Jun 16, 2016
The Successful Dentist: It’s Who They Are
Written By: Nate Williams
Collectively at Practice Financial Group we have worked with hundreds of doctors. They are all unique in their personalities, practice circumstances, income, net worth, age, etc. We have advised deca-millionaires (net worth greater than $10 million) and clients with multimillion-dollar debt loads. We have seen both thriving and floundering practices, and the broad spectrum in between. Our experience has been a fine-tuned education in what creates and sustains wealth, including the keys to running a successful practice.
With regard to the successful practice, we often asked, “What do successful dentists do, that less successful ones don’t do?” Do their secrets lie in better advertising campaigns, or free whitening promotions? Many of our blog posts aim to answer this question; our information comes from what we have studied and more importantly what we have observed.
After years of study and observation, it has become clear that to ask “what do they do?” is to ask the wrong question. Perhaps the most salient truth that has emerged from my experience advising practice owners is this: it is not what successful dentists do that most distinguishes them from their colleagues, it is who they are that makes the difference.
Their deeper character is what matters. And they often don’t even recognize what they are “doing.”
Although there are many important characteristics that define the whole being of a successful dentist, let me mention one that we believe is paramount to them all:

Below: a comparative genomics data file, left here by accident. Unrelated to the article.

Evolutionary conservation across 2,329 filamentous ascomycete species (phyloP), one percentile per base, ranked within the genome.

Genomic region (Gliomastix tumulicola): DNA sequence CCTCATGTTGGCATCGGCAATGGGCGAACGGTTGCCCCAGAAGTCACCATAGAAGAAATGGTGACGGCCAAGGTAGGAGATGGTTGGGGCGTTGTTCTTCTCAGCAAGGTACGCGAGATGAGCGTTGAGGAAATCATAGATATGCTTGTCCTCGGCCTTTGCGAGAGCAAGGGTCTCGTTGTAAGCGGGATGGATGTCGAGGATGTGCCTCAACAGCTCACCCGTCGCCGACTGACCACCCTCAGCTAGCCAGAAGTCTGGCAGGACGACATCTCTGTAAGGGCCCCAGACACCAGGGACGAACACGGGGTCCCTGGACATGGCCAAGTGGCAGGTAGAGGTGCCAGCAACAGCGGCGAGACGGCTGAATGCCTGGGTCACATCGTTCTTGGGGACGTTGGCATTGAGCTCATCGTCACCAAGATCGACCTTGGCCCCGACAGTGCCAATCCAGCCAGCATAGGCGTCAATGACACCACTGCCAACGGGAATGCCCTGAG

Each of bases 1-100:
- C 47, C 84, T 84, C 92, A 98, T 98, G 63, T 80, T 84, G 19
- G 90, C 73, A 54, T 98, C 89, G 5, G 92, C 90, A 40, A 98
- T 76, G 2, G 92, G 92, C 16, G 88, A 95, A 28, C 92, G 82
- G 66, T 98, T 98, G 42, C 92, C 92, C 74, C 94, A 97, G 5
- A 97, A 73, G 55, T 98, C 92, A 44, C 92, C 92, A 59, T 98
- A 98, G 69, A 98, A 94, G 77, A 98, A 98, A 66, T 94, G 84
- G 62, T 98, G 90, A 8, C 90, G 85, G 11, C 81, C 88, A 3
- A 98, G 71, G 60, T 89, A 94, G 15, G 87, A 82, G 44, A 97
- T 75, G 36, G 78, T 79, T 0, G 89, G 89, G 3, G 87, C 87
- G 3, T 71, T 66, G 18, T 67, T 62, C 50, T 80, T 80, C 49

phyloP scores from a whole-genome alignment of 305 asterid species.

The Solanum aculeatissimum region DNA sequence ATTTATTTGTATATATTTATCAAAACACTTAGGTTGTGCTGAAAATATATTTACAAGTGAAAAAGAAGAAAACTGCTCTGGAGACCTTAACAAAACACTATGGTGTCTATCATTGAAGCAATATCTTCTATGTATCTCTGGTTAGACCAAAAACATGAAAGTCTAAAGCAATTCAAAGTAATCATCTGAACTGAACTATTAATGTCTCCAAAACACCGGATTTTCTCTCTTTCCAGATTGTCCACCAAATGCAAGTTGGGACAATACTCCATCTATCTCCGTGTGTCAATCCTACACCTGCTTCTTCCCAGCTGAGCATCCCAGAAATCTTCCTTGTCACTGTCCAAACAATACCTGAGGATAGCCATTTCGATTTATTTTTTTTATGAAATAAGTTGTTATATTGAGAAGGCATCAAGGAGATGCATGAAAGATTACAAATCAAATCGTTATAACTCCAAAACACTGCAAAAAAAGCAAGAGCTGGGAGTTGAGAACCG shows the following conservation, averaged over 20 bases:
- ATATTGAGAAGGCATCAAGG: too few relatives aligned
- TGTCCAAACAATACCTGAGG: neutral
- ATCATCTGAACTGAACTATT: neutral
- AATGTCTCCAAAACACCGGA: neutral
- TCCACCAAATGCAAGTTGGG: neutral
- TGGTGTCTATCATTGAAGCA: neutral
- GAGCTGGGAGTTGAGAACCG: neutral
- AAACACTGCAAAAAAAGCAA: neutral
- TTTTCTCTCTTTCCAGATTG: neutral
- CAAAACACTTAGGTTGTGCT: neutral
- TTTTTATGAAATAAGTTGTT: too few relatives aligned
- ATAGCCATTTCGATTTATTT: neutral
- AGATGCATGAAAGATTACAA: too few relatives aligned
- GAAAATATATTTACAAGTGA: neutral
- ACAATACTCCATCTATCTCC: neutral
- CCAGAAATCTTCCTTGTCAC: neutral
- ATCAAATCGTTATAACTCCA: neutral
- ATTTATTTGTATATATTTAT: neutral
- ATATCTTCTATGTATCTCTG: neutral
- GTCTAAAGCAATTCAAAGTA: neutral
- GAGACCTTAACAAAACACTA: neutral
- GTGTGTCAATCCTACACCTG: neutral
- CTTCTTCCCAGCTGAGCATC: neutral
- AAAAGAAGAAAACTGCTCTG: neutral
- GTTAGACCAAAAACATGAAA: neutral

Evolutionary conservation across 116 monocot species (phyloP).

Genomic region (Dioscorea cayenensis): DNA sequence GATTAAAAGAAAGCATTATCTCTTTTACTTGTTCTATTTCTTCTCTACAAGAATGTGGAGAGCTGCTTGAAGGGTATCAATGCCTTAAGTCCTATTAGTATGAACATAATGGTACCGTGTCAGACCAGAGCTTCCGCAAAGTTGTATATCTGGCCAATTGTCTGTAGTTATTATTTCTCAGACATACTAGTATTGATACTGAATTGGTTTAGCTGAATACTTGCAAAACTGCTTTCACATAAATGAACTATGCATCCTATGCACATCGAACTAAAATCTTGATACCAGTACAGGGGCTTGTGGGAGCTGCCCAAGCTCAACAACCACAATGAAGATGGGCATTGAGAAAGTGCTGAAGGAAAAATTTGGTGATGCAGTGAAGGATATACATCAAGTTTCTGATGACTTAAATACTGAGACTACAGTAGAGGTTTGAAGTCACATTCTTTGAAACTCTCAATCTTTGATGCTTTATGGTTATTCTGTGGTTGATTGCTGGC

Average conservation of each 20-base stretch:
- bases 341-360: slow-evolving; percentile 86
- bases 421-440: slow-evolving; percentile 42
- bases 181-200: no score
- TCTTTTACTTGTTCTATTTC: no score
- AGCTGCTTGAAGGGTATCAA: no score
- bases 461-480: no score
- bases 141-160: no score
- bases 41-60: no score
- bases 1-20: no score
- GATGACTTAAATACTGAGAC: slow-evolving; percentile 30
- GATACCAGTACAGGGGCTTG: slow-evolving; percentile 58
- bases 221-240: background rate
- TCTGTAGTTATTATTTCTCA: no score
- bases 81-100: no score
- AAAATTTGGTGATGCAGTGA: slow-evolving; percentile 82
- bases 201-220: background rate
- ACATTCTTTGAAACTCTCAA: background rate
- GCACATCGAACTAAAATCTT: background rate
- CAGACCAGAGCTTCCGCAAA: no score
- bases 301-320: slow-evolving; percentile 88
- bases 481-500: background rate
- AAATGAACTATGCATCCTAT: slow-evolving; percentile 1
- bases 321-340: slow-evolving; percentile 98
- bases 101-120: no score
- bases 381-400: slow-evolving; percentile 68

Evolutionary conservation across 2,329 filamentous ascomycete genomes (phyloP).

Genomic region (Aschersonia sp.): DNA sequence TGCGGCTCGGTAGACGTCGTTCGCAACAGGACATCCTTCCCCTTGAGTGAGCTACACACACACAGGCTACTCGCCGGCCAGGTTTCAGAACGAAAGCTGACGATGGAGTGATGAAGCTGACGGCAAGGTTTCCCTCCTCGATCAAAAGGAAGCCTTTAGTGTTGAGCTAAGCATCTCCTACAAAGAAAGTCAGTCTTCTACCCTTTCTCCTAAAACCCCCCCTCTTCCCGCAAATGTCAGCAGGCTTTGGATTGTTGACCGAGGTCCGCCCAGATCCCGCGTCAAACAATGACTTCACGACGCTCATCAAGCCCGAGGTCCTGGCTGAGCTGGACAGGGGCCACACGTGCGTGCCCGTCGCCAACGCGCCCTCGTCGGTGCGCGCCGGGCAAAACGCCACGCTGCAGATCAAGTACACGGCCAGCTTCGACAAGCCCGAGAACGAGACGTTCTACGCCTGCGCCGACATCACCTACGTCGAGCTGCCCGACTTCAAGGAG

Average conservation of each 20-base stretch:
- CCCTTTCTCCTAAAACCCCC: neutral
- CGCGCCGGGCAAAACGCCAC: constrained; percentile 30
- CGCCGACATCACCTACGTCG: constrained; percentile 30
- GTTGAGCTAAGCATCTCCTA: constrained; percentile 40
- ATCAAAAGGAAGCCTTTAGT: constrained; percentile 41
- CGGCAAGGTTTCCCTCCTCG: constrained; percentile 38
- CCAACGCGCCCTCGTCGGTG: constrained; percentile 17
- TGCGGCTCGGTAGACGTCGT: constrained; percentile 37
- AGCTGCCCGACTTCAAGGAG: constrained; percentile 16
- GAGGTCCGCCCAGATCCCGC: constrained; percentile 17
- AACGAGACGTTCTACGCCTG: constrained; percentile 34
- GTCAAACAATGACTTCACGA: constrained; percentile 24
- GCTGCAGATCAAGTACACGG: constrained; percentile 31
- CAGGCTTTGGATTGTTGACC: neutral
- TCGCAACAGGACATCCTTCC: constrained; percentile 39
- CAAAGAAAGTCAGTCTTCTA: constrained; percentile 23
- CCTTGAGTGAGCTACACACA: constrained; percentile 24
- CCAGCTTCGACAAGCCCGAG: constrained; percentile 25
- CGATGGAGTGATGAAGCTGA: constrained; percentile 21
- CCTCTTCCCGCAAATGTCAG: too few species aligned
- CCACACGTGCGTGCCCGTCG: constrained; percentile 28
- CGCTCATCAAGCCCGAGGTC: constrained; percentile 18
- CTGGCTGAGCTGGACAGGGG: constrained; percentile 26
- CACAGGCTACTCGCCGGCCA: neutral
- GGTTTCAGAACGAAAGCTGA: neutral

The most successful dentists we know sincerely care about people.
They care about their employees. They care about their patients and genuinely want to help them. They show and express appreciation to these people, and they mean it. Their behavior is not informed by gimmicks gleaned from motivational books; there is not a profit motive behind their kindness. Their success grows from a genuine concern for the wellbeing of those around them. It is because they care that they smile more, work harder, and perform better treatment. Patients can feel this sincerity, and they respond to it. Associates and staff can also feel their genuine concern, and they are willing to sacrifice more for these doctors.
All this is to say that if you don’t genuinely care about people—your team and your patients—and if you don’t feel and express sincere appreciation for them, you will underperform your colleagues who do, and more importantly you will significantly underperform your own potential.
Although there are other factors, (level of training, effective and persuasive communication, leadership qualities), caring about people is perhaps the most critical component of successful dentistry and the foundation of a successful life.
In conclusion, please resist the urge to ask what successful dentists do; instead examine who they are. The path to becoming a successful dentist is not paved with quick fixes or easy answers; it is a continual course of self-improvement.